Study of a fascinating medieval Jewish philosopher, focusing on his twin conceptions of history.
The philosopher and biblical commentator Joseph Ibn Kaspi (1280–1345) was a provocative Jewish thinker of the medieval era whose works have generally been overlooked by modern scholars. Power and Progress by Alexander Green is the first book in English to focus on a central aspect of his work: Ibn Kaspi's philosophy of history. Green argues that Ibn Kaspi understood history as guided by two distinct but interdependent forces: power and progress, both of which he saw manifest in the biblical narrative. Ibn Kaspi discerned that the use of power to shape history is predominantly seen in the political competition between kingdoms. Yet he also believed that there is historical progress in the continuous development and dissemination of knowledge over time. This he derived from the biblical vision of the divine chariot and its varied descriptions across different biblical texts, each revealing more details of a complex, multifaceted picture. Although these two concepts of what drives history are separate, they are also reliant upon one another. National survival is dependent on the progress of knowledge of the order of nature, and the progress of knowledge is reliant on national success. In this way, Green reveals Ibn Kaspi to be more than a mere commentator on texts, but a highly innovative thinker whose insights into the subtleties of the Bible produced a view of history that is both groundbreaking and original.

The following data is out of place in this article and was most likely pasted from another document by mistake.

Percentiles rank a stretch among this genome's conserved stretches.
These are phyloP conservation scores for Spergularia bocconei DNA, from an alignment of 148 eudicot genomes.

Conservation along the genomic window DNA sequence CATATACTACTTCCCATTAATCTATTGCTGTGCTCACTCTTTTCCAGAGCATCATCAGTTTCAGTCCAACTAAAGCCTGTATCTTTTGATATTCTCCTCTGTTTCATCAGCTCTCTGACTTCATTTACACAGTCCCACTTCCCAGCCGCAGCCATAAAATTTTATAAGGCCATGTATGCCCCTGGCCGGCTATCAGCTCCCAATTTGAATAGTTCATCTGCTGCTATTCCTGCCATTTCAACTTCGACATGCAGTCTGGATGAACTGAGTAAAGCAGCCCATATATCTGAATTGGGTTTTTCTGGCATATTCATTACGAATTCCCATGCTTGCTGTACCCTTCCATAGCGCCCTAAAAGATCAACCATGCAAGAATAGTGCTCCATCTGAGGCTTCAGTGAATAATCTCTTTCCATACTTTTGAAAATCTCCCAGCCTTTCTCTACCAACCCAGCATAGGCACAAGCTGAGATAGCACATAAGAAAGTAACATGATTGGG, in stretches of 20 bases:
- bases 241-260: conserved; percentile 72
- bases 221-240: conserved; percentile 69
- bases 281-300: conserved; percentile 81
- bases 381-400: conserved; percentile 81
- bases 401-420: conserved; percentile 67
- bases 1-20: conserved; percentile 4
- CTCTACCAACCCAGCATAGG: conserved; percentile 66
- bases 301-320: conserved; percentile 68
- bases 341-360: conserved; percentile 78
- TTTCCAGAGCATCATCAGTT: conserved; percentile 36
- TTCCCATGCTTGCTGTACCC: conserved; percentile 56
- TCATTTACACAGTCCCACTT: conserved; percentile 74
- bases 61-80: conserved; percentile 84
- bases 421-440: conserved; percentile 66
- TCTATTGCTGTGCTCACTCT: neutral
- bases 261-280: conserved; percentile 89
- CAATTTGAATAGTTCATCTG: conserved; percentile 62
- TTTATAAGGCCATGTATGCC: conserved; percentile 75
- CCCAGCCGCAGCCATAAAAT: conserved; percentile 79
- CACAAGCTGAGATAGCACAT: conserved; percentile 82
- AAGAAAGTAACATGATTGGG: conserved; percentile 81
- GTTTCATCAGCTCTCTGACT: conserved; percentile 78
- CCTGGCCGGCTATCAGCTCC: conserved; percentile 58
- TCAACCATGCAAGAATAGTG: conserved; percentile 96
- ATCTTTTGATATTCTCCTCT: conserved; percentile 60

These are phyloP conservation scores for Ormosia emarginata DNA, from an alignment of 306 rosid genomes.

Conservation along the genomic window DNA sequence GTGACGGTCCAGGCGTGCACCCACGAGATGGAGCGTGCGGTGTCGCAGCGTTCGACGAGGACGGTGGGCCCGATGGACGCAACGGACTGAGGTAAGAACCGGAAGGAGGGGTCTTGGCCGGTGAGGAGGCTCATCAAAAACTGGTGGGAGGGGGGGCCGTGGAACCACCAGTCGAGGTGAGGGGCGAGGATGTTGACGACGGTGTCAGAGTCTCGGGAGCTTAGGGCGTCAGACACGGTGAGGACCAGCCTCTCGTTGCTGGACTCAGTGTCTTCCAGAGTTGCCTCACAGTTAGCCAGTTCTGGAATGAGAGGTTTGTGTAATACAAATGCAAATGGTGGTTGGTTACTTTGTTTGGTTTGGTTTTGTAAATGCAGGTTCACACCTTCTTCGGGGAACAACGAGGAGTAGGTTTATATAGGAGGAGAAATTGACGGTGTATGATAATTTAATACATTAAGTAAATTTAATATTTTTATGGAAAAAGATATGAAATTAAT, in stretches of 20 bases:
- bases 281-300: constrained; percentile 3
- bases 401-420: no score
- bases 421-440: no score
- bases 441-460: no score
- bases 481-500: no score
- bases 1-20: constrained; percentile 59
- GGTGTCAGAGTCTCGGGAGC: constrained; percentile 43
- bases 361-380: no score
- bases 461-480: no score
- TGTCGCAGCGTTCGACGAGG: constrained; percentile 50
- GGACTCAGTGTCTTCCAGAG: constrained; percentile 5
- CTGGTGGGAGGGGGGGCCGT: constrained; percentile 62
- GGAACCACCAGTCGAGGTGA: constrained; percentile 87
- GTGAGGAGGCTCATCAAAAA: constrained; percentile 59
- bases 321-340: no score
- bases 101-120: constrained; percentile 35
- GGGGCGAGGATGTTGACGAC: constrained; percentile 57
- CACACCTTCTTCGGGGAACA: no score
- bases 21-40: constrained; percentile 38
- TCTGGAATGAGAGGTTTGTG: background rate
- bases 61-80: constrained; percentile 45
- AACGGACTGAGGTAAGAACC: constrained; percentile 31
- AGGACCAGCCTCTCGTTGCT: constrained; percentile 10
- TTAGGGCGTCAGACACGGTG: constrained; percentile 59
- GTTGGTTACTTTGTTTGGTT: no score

Alexander Green is Assistant Professor of Jewish Thought at the University at Buffalo, State University of New York and the author of The Virtue Ethics of Levi Gersonides.
"Controversial in his day, and often denounced, Ibn Kaspi has fallen off the radar of contemporary scholarship. I know of one book in Hebrew, one old study from a generation ago in English (and a new book about which I learned from this book, but have not yet seen), and occasional passing comments in standard histories. There is thus plenty of room for this book and it will, I judge, stimulate further studies on Ibn Kaspi by others. " — Menachem Kellner, Shalem College